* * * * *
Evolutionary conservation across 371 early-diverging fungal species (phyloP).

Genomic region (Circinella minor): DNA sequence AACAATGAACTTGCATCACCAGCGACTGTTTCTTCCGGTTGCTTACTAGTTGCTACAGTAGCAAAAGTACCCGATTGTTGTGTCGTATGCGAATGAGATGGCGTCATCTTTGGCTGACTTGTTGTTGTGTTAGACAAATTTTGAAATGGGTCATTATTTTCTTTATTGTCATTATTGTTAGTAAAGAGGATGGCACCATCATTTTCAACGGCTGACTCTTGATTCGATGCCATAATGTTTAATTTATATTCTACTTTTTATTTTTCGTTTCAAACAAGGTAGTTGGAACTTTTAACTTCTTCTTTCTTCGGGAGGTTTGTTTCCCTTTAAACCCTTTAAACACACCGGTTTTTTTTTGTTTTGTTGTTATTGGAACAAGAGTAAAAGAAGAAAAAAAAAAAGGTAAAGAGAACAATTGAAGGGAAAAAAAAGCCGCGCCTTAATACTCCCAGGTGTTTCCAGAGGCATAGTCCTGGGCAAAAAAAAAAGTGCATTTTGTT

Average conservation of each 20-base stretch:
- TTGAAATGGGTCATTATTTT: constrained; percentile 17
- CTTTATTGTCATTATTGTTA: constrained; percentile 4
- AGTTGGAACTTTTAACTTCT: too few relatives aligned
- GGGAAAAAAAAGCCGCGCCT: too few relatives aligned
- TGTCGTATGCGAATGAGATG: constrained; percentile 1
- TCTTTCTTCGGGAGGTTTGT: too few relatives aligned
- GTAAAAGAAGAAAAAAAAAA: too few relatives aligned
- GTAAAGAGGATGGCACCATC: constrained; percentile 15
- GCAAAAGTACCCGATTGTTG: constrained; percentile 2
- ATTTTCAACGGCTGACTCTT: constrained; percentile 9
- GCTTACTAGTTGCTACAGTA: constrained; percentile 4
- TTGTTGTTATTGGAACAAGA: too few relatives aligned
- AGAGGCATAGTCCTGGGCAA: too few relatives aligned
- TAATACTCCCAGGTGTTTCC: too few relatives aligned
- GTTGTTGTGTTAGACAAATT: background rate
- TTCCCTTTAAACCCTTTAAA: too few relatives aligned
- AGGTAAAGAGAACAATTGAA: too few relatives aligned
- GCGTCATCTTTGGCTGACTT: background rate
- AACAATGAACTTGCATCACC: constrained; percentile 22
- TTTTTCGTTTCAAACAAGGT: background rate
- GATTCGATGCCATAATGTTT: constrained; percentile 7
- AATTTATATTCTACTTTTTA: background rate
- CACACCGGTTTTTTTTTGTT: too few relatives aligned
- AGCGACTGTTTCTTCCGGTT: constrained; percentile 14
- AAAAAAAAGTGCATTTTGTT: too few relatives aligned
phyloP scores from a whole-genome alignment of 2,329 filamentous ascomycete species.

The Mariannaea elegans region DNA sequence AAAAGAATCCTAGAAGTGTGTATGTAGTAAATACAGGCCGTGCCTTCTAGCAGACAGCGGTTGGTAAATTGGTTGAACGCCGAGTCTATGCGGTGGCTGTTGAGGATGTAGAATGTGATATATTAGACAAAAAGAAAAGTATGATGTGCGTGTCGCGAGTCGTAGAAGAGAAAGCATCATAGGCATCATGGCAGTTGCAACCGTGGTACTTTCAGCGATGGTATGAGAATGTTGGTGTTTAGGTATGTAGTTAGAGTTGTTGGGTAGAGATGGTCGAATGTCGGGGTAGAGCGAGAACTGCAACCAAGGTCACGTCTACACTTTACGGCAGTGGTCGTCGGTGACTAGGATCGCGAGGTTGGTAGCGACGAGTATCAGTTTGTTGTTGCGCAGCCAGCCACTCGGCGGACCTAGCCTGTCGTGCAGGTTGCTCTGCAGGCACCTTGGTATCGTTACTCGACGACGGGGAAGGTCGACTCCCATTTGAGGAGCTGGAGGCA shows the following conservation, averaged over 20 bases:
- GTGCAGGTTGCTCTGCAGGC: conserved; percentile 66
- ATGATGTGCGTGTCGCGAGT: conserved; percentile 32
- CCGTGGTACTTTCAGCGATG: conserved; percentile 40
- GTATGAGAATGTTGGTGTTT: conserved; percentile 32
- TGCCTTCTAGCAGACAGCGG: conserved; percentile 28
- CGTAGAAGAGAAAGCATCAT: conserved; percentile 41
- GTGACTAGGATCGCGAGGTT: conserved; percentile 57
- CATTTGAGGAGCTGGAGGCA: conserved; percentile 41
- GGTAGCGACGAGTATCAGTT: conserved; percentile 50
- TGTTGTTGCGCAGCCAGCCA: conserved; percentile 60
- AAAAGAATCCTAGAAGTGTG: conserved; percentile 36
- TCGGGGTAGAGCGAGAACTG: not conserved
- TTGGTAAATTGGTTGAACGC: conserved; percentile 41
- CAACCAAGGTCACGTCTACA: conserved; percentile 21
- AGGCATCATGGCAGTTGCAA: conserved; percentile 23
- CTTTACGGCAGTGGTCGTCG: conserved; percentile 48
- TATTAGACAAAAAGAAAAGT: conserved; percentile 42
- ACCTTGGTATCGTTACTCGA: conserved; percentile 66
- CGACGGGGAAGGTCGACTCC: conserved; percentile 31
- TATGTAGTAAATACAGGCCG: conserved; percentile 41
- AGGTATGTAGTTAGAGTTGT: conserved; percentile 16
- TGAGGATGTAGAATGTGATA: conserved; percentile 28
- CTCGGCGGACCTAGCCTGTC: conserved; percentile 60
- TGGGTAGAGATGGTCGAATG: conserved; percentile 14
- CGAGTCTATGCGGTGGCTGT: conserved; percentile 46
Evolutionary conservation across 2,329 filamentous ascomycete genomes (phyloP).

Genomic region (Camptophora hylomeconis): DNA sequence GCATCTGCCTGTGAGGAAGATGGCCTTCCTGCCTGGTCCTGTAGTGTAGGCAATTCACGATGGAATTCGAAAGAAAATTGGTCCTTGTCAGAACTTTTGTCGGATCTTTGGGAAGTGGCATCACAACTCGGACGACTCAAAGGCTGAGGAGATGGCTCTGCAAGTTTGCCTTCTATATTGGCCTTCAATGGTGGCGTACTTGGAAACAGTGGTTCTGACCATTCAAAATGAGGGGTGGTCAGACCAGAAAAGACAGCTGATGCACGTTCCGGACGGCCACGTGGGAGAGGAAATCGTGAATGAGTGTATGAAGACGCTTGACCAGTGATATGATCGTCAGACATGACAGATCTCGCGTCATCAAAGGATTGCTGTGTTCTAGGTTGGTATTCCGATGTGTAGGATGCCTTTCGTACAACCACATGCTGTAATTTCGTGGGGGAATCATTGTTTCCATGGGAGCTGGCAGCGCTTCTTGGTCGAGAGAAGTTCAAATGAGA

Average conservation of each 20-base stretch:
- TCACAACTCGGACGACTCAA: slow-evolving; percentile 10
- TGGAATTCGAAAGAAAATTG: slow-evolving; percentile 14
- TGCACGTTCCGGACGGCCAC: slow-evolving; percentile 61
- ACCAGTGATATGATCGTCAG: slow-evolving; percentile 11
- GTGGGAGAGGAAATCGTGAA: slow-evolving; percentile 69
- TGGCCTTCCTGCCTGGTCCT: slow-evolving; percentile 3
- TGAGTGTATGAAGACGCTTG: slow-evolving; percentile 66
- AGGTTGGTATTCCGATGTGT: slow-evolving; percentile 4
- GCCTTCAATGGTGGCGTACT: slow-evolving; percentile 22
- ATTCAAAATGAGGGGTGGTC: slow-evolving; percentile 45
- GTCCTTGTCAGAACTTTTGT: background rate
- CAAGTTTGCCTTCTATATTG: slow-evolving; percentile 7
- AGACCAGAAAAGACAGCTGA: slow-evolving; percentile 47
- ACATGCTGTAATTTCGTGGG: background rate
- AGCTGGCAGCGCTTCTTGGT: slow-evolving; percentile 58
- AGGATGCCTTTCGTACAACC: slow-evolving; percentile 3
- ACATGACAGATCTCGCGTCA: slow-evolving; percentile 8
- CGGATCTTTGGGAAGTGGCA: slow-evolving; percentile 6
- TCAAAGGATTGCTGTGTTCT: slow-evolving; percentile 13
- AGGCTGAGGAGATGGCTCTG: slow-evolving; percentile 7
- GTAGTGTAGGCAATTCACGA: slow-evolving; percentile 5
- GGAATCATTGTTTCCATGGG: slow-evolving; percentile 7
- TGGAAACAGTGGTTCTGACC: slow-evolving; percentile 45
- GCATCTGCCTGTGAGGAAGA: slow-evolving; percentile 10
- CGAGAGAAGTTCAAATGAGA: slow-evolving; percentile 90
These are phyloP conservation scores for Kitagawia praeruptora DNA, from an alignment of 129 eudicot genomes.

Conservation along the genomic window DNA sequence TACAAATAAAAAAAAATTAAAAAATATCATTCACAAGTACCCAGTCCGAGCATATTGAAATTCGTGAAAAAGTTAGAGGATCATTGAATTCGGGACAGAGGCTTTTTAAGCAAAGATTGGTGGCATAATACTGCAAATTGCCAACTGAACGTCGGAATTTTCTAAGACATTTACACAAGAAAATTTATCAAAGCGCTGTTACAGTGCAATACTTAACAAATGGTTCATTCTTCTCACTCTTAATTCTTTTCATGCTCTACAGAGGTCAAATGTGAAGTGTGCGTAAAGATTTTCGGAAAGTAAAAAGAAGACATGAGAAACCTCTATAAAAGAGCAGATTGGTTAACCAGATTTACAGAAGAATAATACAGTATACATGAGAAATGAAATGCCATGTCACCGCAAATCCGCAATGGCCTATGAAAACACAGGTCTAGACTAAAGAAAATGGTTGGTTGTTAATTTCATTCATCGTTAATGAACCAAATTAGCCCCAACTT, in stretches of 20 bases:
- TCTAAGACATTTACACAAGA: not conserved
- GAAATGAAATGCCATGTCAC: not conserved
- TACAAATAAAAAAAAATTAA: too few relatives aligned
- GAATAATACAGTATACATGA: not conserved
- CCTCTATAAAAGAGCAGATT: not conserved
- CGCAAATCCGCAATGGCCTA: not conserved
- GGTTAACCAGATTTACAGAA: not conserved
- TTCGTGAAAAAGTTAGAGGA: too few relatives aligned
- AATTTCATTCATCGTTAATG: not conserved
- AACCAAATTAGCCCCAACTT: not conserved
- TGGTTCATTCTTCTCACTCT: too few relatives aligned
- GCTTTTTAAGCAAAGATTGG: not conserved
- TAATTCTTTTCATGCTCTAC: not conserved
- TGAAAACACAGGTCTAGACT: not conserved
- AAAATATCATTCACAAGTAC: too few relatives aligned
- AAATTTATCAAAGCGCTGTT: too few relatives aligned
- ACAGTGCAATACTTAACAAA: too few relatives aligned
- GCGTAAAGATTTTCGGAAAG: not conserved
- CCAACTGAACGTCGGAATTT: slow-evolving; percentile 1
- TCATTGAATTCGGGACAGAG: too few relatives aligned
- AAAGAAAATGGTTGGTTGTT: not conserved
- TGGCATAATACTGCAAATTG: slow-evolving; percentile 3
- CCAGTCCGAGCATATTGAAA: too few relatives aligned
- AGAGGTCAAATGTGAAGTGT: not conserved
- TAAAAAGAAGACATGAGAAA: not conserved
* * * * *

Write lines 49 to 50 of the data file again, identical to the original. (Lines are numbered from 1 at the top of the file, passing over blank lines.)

- CGACGGGGAAGGTCGACTCC: conserved; percentile 31
- TATGTAGTAAATACAGGCCG: conserved; percentile 41